Stories

The IRE Resource Center is a major research library containing more than 27,000 investigative stories.

Most of our stories are not available for download but can be easily ordered by contacting the Resource Center directly at 573-882-3364 or rescntr@ire.org where a researcher can help you pinpoint what you need.

Search results for "sunshine law" ...

  • Open Records

    The Joplin Globe explores how the public is treated when making requests for public records. The two-article series reveals that some local government agencies in Missouri fail to comply with the state's Sunshine Law. For example, one sheriff's department refused to release any records, and one city suspected the researcher of being engaged in "improper criminal discovery." The city of Pineville, Missouri, failed to respond to a written open-records request for more than three months.The probe discovers that Joplin City Council has been improperly meeting in secret during dinner sessions.
  • What Lies Beneath

    Riverfront Times chronicles "the history of corrosion problems with copper-inside-steel natural gas service lines as well as corroding direct-buried soft copper gas lines." The story depicts how a gas explosion in an old family upended the lives of Tom and Mary Hessel who were permanently disfigured as a result of their critical injuries. Laclede Gas, the faulty public utility, and the Missouri Public Service Commission, have known for years that the copper lines pose safety problems, but have failed to address the issue, the story reveals.
  • Who's Next?

    Riverfront Times reports on "police patterns in enforcing drug laws, particularly in African-American neighborhoods." The story includes maps showing the ethnicity of the neighborhoods by using US Census data. The reporter discovers that "police in St. Louis County routinely serve high-risk drug raids in black neighborhoods, but rarely in white ones." Another finding is that very few of the targets end up with criminal charges against them, which challenges the efficacy of the raids. The Times also sheds light on three killings of unarmed people by police.
  • Seeking the Shade

    The Chronicle of Higher Education investigates violations of the Alabama sunshine law by public university boards in the state. The story details circumstances surrounding multiple closed meetings of officials at Auburn University, the University of Alabama and the University of West Alabama. The report also details lawsuits alleging violations of state freedom of information acts that are pending against public colleges or public college foundations in Hawaii, Indiana, Kentucky and Missouri. In Arizona, Florida and New Jersey public college lobbyists have managed to curtail or limit the expansion of open-records or open-meeting laws.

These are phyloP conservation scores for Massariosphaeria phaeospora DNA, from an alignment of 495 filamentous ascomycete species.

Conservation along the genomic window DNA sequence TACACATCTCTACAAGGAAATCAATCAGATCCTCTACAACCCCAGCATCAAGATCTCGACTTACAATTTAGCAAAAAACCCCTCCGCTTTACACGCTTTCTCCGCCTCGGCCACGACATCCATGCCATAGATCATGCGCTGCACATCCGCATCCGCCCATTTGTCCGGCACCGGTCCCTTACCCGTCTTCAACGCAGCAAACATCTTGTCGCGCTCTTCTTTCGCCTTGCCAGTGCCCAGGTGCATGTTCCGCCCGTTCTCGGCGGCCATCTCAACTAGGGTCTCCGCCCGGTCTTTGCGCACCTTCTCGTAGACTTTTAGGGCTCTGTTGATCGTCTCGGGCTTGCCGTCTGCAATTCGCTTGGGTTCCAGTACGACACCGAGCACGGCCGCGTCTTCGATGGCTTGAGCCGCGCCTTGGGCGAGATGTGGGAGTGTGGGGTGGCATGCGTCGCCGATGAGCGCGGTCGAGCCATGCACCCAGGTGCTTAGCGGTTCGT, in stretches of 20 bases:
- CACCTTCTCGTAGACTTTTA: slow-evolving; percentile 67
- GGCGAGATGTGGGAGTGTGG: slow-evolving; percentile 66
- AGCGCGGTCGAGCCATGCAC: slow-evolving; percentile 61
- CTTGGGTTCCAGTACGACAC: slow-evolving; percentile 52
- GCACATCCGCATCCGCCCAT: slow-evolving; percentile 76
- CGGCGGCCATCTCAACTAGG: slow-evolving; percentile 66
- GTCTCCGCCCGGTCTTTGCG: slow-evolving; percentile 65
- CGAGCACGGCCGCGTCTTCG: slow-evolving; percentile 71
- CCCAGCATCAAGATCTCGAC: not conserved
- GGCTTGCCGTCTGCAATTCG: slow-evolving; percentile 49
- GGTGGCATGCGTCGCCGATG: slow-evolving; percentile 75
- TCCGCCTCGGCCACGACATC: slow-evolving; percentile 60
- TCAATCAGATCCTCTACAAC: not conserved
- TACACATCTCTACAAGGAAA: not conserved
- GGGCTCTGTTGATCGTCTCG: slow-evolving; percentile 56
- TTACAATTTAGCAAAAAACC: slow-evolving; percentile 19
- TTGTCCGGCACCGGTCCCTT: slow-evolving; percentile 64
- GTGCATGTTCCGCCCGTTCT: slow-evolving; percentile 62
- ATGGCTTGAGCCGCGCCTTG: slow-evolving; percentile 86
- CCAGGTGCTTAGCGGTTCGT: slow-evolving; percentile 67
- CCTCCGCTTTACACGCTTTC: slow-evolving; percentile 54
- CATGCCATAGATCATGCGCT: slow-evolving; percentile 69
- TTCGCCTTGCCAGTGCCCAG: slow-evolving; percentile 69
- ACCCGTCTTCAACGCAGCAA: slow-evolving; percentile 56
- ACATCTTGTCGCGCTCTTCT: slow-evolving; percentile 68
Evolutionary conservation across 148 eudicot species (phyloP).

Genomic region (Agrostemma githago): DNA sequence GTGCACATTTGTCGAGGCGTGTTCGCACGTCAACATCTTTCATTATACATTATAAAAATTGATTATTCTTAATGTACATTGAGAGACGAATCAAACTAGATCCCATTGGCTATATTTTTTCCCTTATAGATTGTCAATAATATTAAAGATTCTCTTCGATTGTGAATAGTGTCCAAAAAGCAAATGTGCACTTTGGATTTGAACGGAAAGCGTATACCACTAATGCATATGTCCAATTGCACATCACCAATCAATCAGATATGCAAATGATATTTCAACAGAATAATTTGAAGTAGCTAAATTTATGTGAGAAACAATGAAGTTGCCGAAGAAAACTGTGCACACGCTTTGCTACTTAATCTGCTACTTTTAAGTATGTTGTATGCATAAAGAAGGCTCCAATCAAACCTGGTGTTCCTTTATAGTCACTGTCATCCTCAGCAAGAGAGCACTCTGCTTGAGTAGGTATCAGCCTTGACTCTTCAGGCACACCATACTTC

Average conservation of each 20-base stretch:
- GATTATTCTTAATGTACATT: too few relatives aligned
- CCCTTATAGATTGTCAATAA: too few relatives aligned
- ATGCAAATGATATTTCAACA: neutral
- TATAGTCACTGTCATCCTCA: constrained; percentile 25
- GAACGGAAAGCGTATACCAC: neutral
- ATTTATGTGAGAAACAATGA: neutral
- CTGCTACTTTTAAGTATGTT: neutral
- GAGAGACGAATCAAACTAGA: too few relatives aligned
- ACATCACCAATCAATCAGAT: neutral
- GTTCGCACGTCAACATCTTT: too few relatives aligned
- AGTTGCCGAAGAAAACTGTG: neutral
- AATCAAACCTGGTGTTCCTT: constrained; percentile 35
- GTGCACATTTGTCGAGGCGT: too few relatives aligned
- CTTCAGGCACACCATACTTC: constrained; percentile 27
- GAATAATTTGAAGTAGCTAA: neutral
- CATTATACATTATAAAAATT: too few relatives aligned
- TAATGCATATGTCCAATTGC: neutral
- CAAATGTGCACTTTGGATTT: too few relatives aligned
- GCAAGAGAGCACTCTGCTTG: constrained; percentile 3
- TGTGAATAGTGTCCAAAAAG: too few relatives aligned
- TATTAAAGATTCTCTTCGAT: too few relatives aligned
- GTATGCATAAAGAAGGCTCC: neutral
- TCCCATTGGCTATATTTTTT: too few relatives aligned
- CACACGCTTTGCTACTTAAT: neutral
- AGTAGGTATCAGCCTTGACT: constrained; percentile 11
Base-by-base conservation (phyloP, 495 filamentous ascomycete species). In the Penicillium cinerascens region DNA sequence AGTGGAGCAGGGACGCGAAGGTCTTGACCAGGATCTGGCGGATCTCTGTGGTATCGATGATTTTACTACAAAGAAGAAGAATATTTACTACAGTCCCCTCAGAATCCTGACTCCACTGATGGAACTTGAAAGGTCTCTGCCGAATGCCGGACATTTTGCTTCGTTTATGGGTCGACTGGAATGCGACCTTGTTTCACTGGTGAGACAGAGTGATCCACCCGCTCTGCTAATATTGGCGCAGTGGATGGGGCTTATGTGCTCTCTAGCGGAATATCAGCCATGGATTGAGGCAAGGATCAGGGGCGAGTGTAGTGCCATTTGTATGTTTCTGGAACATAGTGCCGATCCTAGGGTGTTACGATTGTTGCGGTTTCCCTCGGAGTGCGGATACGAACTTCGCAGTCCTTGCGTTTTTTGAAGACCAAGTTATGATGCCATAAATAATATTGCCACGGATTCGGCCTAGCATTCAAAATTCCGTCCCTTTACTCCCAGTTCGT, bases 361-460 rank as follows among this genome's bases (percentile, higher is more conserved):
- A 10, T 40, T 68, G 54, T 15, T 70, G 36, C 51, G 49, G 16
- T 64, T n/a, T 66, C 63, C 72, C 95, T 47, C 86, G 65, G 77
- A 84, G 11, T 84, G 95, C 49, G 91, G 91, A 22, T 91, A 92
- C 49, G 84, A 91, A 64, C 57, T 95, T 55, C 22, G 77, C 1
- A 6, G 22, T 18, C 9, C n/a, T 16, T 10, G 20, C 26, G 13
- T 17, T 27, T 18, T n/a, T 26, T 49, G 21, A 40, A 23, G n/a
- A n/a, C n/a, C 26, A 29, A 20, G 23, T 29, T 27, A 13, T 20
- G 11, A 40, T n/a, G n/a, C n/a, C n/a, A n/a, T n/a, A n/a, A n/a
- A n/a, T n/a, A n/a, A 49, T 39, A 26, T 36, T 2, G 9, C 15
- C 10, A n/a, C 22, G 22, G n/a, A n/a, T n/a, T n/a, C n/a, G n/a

• Disregarding Your Right to Know

    "The Special Reports Unit used the entire news staff to review the closed-session minutes of area public agencies. Under New Jersey law, public officials, under certain circumstances, can meet privately but they must keep minutes of those meetings and release them once the issue they discuss is resolved. ... We found that one in three public entities provided either no minutes at all or minutes so lacking in detail, it was impossible to tell what was discussed."
  • Fighting Secrecy

    In the Bay Guardian's 14th annual FOI issue, the paper highlights how public officials, including Mayor Willie Brown, are getting around a new public records initiative only three months after it was passed. Accompanying articles examine issues such as current legislation to protect public access to information, the non-compliance of nonprofits with the Sunshine Law and where to find resources for obtaining public records.
  • Car Carrion

    "A Bay Guardian investigation of the City of San Francisco's contract with a towing company found that the city was losing money in the deal, that there was little to no oversight of the towing program and that the company was treating owners of the towed vehicles badly." As a result of the investigation, the newspaper sued the city government for noncompliance with public transparency laws.
  • Spotlight on Secrecy

    This installment of the Guardian's annual probe into the state of public transparency in San Francisco reveals trouble in compliance with the state's six-year-old Sunshine Law, and a disturbing shortage of documents in the "paperless offices" of city government.
  • Restricted Access: Whose Right to Know?

    "The Community Newspaper Company dispatched a team of more than 100 reporters across the state to test public officials' compliance with the state's law on open records and uncovered widespread violations... Under the direction of the newspaper's projects editor, Chris Szechenyi, each of the reporters asked for a uniform set of public records. The results were then compiled in a spreadsheet and analyzed. In addition, Szechenyi made a separate set of public information requests to ten state agencies and the governor's office."
  • Government in the Sunshine

    Local government agencies made a fairly strong showing in a public record survey, but most need to brush up on the finer points of the law.